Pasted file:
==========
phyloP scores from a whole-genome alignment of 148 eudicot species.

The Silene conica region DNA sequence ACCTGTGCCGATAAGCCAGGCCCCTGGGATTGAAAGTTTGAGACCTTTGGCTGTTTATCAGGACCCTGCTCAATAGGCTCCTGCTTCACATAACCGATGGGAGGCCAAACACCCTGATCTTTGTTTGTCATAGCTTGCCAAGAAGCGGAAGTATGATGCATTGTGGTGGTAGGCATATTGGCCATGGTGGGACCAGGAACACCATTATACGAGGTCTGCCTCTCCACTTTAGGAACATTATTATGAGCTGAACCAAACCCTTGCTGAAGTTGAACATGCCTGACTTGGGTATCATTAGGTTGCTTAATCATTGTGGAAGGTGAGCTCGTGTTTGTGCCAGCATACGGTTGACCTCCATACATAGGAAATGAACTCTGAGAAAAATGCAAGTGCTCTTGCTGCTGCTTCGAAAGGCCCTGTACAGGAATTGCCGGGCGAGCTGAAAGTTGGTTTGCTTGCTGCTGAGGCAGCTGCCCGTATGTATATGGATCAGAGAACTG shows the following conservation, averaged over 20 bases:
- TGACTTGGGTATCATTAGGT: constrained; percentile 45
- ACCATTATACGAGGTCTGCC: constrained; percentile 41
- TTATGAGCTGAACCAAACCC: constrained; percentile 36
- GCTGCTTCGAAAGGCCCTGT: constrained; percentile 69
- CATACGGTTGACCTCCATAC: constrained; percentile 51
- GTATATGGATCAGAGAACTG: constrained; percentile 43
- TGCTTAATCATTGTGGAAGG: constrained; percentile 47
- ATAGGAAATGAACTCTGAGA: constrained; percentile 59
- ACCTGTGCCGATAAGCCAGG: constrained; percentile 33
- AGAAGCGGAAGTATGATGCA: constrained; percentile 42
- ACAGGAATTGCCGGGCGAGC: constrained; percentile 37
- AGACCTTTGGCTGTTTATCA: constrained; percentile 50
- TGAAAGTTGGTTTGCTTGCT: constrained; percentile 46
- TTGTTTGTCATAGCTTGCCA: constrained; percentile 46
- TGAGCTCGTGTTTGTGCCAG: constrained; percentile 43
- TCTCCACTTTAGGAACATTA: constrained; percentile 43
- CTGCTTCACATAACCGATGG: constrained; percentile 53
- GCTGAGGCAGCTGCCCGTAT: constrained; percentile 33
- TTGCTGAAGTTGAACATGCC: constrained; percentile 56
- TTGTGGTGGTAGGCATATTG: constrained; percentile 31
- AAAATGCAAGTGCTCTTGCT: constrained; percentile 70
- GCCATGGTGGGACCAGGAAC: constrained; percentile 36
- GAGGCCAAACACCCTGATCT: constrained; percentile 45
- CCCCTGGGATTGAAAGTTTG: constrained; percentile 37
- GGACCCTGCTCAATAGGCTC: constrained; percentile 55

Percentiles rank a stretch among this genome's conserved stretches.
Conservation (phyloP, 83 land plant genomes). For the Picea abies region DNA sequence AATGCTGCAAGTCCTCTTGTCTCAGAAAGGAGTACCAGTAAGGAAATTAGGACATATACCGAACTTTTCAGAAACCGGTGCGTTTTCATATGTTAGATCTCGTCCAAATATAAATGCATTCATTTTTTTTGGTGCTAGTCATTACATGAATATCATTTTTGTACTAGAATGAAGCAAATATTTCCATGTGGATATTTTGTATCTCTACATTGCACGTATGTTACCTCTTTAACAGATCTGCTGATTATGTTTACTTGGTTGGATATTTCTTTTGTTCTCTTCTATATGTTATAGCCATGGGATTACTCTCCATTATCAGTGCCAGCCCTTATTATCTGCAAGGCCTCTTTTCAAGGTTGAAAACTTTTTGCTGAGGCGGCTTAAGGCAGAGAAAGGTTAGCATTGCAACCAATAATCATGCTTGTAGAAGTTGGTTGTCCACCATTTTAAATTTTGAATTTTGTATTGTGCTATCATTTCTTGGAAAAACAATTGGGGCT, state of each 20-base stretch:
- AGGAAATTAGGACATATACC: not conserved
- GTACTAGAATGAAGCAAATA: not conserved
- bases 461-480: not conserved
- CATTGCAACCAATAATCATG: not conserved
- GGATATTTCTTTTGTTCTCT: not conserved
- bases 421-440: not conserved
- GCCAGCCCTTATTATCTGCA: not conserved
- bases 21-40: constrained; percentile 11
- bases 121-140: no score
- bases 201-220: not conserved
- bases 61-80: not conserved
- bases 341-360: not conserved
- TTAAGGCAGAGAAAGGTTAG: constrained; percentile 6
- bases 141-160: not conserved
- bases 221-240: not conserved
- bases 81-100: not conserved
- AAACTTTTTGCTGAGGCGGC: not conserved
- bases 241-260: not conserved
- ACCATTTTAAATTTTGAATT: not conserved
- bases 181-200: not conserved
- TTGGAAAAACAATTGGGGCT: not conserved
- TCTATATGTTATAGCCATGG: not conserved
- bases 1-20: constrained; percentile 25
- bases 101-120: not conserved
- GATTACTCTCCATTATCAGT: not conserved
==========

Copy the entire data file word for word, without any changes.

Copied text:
phyloP scores from a whole-genome alignment of 148 eudicot species.

The Silene conica region DNA sequence ACCTGTGCCGATAAGCCAGGCCCCTGGGATTGAAAGTTTGAGACCTTTGGCTGTTTATCAGGACCCTGCTCAATAGGCTCCTGCTTCACATAACCGATGGGAGGCCAAACACCCTGATCTTTGTTTGTCATAGCTTGCCAAGAAGCGGAAGTATGATGCATTGTGGTGGTAGGCATATTGGCCATGGTGGGACCAGGAACACCATTATACGAGGTCTGCCTCTCCACTTTAGGAACATTATTATGAGCTGAACCAAACCCTTGCTGAAGTTGAACATGCCTGACTTGGGTATCATTAGGTTGCTTAATCATTGTGGAAGGTGAGCTCGTGTTTGTGCCAGCATACGGTTGACCTCCATACATAGGAAATGAACTCTGAGAAAAATGCAAGTGCTCTTGCTGCTGCTTCGAAAGGCCCTGTACAGGAATTGCCGGGCGAGCTGAAAGTTGGTTTGCTTGCTGCTGAGGCAGCTGCCCGTATGTATATGGATCAGAGAACTG shows the following conservation, averaged over 20 bases:
- TGACTTGGGTATCATTAGGT: constrained; percentile 45
- ACCATTATACGAGGTCTGCC: constrained; percentile 41
- TTATGAGCTGAACCAAACCC: constrained; percentile 36
- GCTGCTTCGAAAGGCCCTGT: constrained; percentile 69
- CATACGGTTGACCTCCATAC: constrained; percentile 51
- GTATATGGATCAGAGAACTG: constrained; percentile 43
- TGCTTAATCATTGTGGAAGG: constrained; percentile 47
- ATAGGAAATGAACTCTGAGA: constrained; percentile 59
- ACCTGTGCCGATAAGCCAGG: constrained; percentile 33
- AGAAGCGGAAGTATGATGCA: constrained; percentile 42
- ACAGGAATTGCCGGGCGAGC: constrained; percentile 37
- AGACCTTTGGCTGTTTATCA: constrained; percentile 50
- TGAAAGTTGGTTTGCTTGCT: constrained; percentile 46
- TTGTTTGTCATAGCTTGCCA: constrained; percentile 46
- TGAGCTCGTGTTTGTGCCAG: constrained; percentile 43
- TCTCCACTTTAGGAACATTA: constrained; percentile 43
- CTGCTTCACATAACCGATGG: constrained; percentile 53
- GCTGAGGCAGCTGCCCGTAT: constrained; percentile 33
- TTGCTGAAGTTGAACATGCC: constrained; percentile 56
- TTGTGGTGGTAGGCATATTG: constrained; percentile 31
- AAAATGCAAGTGCTCTTGCT: constrained; percentile 70
- GCCATGGTGGGACCAGGAAC: constrained; percentile 36
- GAGGCCAAACACCCTGATCT: constrained; percentile 45
- CCCCTGGGATTGAAAGTTTG: constrained; percentile 37
- GGACCCTGCTCAATAGGCTC: constrained; percentile 55

Percentiles rank a stretch among this genome's conserved stretches.
Conservation (phyloP, 83 land plant genomes). For the Picea abies region DNA sequence AATGCTGCAAGTCCTCTTGTCTCAGAAAGGAGTACCAGTAAGGAAATTAGGACATATACCGAACTTTTCAGAAACCGGTGCGTTTTCATATGTTAGATCTCGTCCAAATATAAATGCATTCATTTTTTTTGGTGCTAGTCATTACATGAATATCATTTTTGTACTAGAATGAAGCAAATATTTCCATGTGGATATTTTGTATCTCTACATTGCACGTATGTTACCTCTTTAACAGATCTGCTGATTATGTTTACTTGGTTGGATATTTCTTTTGTTCTCTTCTATATGTTATAGCCATGGGATTACTCTCCATTATCAGTGCCAGCCCTTATTATCTGCAAGGCCTCTTTTCAAGGTTGAAAACTTTTTGCTGAGGCGGCTTAAGGCAGAGAAAGGTTAGCATTGCAACCAATAATCATGCTTGTAGAAGTTGGTTGTCCACCATTTTAAATTTTGAATTTTGTATTGTGCTATCATTTCTTGGAAAAACAATTGGGGCT, state of each 20-base stretch:
- AGGAAATTAGGACATATACC: not conserved
- GTACTAGAATGAAGCAAATA: not conserved
- bases 461-480: not conserved
- CATTGCAACCAATAATCATG: not conserved
- GGATATTTCTTTTGTTCTCT: not conserved
- bases 421-440: not conserved
- GCCAGCCCTTATTATCTGCA: not conserved
- bases 21-40: constrained; percentile 11
- bases 121-140: no score
- bases 201-220: not conserved
- bases 61-80: not conserved
- bases 341-360: not conserved
- TTAAGGCAGAGAAAGGTTAG: constrained; percentile 6
- bases 141-160: not conserved
- bases 221-240: not conserved
- bases 81-100: not conserved
- AAACTTTTTGCTGAGGCGGC: not conserved
- bases 241-260: not conserved
- ACCATTTTAAATTTTGAATT: not conserved
- bases 181-200: not conserved
- TTGGAAAAACAATTGGGGCT: not conserved
- TCTATATGTTATAGCCATGG: not conserved
- bases 1-20: constrained; percentile 25
- bases 101-120: not conserved
- GATTACTCTCCATTATCAGT: not conserved